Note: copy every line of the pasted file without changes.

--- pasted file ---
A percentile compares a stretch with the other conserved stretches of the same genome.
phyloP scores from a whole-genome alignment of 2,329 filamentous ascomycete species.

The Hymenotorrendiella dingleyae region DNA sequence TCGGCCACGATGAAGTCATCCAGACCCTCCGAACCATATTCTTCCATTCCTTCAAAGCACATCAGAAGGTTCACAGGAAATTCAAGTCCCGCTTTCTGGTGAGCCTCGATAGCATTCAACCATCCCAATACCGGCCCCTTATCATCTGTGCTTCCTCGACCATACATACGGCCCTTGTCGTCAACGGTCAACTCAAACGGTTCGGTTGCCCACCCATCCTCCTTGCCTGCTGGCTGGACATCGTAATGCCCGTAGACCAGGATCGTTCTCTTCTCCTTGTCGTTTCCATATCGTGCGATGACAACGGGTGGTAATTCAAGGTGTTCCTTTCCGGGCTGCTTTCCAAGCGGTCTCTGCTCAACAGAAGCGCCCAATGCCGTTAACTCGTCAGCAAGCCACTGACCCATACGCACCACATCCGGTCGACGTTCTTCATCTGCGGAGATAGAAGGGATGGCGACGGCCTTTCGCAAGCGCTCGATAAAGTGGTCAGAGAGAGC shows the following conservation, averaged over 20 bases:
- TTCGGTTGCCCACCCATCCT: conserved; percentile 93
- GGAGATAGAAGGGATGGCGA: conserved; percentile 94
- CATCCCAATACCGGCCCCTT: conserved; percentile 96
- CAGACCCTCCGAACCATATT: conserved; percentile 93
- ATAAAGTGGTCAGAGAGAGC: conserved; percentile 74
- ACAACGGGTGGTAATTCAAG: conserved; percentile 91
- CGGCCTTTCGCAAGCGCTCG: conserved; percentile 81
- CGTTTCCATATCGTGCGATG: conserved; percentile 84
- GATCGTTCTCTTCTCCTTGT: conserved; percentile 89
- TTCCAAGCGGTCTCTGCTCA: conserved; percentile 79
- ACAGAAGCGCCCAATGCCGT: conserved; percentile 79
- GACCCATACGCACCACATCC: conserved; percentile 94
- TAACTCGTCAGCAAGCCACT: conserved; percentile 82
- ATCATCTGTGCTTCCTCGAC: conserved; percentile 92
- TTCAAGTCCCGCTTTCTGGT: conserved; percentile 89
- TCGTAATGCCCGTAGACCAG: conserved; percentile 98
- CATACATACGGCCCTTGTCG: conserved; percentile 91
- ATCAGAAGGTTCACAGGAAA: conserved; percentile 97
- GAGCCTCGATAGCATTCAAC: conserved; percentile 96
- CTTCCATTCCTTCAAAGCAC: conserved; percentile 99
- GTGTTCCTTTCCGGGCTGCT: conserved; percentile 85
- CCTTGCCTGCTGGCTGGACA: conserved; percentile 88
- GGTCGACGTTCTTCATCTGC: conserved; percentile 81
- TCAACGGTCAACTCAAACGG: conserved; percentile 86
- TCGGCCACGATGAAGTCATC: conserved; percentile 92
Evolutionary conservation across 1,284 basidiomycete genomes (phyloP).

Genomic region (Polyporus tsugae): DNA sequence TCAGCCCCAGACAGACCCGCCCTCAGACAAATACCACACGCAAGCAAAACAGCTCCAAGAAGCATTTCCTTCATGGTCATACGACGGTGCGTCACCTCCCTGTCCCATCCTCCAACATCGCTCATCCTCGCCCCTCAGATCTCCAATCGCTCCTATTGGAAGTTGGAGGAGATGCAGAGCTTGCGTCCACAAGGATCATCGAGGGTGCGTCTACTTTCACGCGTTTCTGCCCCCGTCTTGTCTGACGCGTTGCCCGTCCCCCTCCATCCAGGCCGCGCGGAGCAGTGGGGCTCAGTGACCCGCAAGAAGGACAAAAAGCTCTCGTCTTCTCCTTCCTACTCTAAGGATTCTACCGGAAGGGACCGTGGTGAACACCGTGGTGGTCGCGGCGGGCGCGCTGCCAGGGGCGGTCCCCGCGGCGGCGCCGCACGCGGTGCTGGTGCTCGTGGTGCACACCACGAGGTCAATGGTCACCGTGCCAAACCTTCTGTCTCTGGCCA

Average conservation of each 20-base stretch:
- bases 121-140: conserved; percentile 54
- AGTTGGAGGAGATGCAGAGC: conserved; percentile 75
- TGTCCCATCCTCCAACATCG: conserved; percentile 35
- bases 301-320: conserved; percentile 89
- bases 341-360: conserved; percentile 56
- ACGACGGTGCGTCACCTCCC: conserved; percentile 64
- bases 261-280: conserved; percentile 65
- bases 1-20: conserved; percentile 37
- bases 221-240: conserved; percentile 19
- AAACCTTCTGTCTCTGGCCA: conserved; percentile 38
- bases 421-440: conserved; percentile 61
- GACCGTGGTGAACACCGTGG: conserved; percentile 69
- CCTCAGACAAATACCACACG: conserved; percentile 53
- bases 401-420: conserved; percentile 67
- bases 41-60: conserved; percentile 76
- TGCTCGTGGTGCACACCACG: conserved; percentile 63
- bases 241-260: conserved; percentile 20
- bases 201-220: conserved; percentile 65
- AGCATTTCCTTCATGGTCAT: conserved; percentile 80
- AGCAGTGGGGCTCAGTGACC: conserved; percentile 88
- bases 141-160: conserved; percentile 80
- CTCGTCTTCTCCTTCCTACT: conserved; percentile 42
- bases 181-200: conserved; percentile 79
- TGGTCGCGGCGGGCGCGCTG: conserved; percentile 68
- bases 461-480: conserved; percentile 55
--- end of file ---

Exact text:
A percentile compares a stretch with the other conserved stretches of the same genome.
phyloP scores from a whole-genome alignment of 2,329 filamentous ascomycete species.

The Hymenotorrendiella dingleyae region DNA sequence TCGGCCACGATGAAGTCATCCAGACCCTCCGAACCATATTCTTCCATTCCTTCAAAGCACATCAGAAGGTTCACAGGAAATTCAAGTCCCGCTTTCTGGTGAGCCTCGATAGCATTCAACCATCCCAATACCGGCCCCTTATCATCTGTGCTTCCTCGACCATACATACGGCCCTTGTCGTCAACGGTCAACTCAAACGGTTCGGTTGCCCACCCATCCTCCTTGCCTGCTGGCTGGACATCGTAATGCCCGTAGACCAGGATCGTTCTCTTCTCCTTGTCGTTTCCATATCGTGCGATGACAACGGGTGGTAATTCAAGGTGTTCCTTTCCGGGCTGCTTTCCAAGCGGTCTCTGCTCAACAGAAGCGCCCAATGCCGTTAACTCGTCAGCAAGCCACTGACCCATACGCACCACATCCGGTCGACGTTCTTCATCTGCGGAGATAGAAGGGATGGCGACGGCCTTTCGCAAGCGCTCGATAAAGTGGTCAGAGAGAGC shows the following conservation, averaged over 20 bases:
- TTCGGTTGCCCACCCATCCT: conserved; percentile 93
- GGAGATAGAAGGGATGGCGA: conserved; percentile 94
- CATCCCAATACCGGCCCCTT: conserved; percentile 96
- CAGACCCTCCGAACCATATT: conserved; percentile 93
- ATAAAGTGGTCAGAGAGAGC: conserved; percentile 74
- ACAACGGGTGGTAATTCAAG: conserved; percentile 91
- CGGCCTTTCGCAAGCGCTCG: conserved; percentile 81
- CGTTTCCATATCGTGCGATG: conserved; percentile 84
- GATCGTTCTCTTCTCCTTGT: conserved; percentile 89
- TTCCAAGCGGTCTCTGCTCA: conserved; percentile 79
- ACAGAAGCGCCCAATGCCGT: conserved; percentile 79
- GACCCATACGCACCACATCC: conserved; percentile 94
- TAACTCGTCAGCAAGCCACT: conserved; percentile 82
- ATCATCTGTGCTTCCTCGAC: conserved; percentile 92
- TTCAAGTCCCGCTTTCTGGT: conserved; percentile 89
- TCGTAATGCCCGTAGACCAG: conserved; percentile 98
- CATACATACGGCCCTTGTCG: conserved; percentile 91
- ATCAGAAGGTTCACAGGAAA: conserved; percentile 97
- GAGCCTCGATAGCATTCAAC: conserved; percentile 96
- CTTCCATTCCTTCAAAGCAC: conserved; percentile 99
- GTGTTCCTTTCCGGGCTGCT: conserved; percentile 85
- CCTTGCCTGCTGGCTGGACA: conserved; percentile 88
- GGTCGACGTTCTTCATCTGC: conserved; percentile 81
- TCAACGGTCAACTCAAACGG: conserved; percentile 86
- TCGGCCACGATGAAGTCATC: conserved; percentile 92
Evolutionary conservation across 1,284 basidiomycete genomes (phyloP).

Genomic region (Polyporus tsugae): DNA sequence TCAGCCCCAGACAGACCCGCCCTCAGACAAATACCACACGCAAGCAAAACAGCTCCAAGAAGCATTTCCTTCATGGTCATACGACGGTGCGTCACCTCCCTGTCCCATCCTCCAACATCGCTCATCCTCGCCCCTCAGATCTCCAATCGCTCCTATTGGAAGTTGGAGGAGATGCAGAGCTTGCGTCCACAAGGATCATCGAGGGTGCGTCTACTTTCACGCGTTTCTGCCCCCGTCTTGTCTGACGCGTTGCCCGTCCCCCTCCATCCAGGCCGCGCGGAGCAGTGGGGCTCAGTGACCCGCAAGAAGGACAAAAAGCTCTCGTCTTCTCCTTCCTACTCTAAGGATTCTACCGGAAGGGACCGTGGTGAACACCGTGGTGGTCGCGGCGGGCGCGCTGCCAGGGGCGGTCCCCGCGGCGGCGCCGCACGCGGTGCTGGTGCTCGTGGTGCACACCACGAGGTCAATGGTCACCGTGCCAAACCTTCTGTCTCTGGCCA

Average conservation of each 20-base stretch:
- bases 121-140: conserved; percentile 54
- AGTTGGAGGAGATGCAGAGC: conserved; percentile 75
- TGTCCCATCCTCCAACATCG: conserved; percentile 35
- bases 301-320: conserved; percentile 89
- bases 341-360: conserved; percentile 56
- ACGACGGTGCGTCACCTCCC: conserved; percentile 64
- bases 261-280: conserved; percentile 65
- bases 1-20: conserved; percentile 37
- bases 221-240: conserved; percentile 19
- AAACCTTCTGTCTCTGGCCA: conserved; percentile 38
- bases 421-440: conserved; percentile 61
- GACCGTGGTGAACACCGTGG: conserved; percentile 69
- CCTCAGACAAATACCACACG: conserved; percentile 53
- bases 401-420: conserved; percentile 67
- bases 41-60: conserved; percentile 76
- TGCTCGTGGTGCACACCACG: conserved; percentile 63
- bases 241-260: conserved; percentile 20
- bases 201-220: conserved; percentile 65
- AGCATTTCCTTCATGGTCAT: conserved; percentile 80
- AGCAGTGGGGCTCAGTGACC: conserved; percentile 88
- bases 141-160: conserved; percentile 80
- CTCGTCTTCTCCTTCCTACT: conserved; percentile 42
- bases 181-200: conserved; percentile 79
- TGGTCGCGGCGGGCGCGCTG: conserved; percentile 68
- bases 461-480: conserved; percentile 55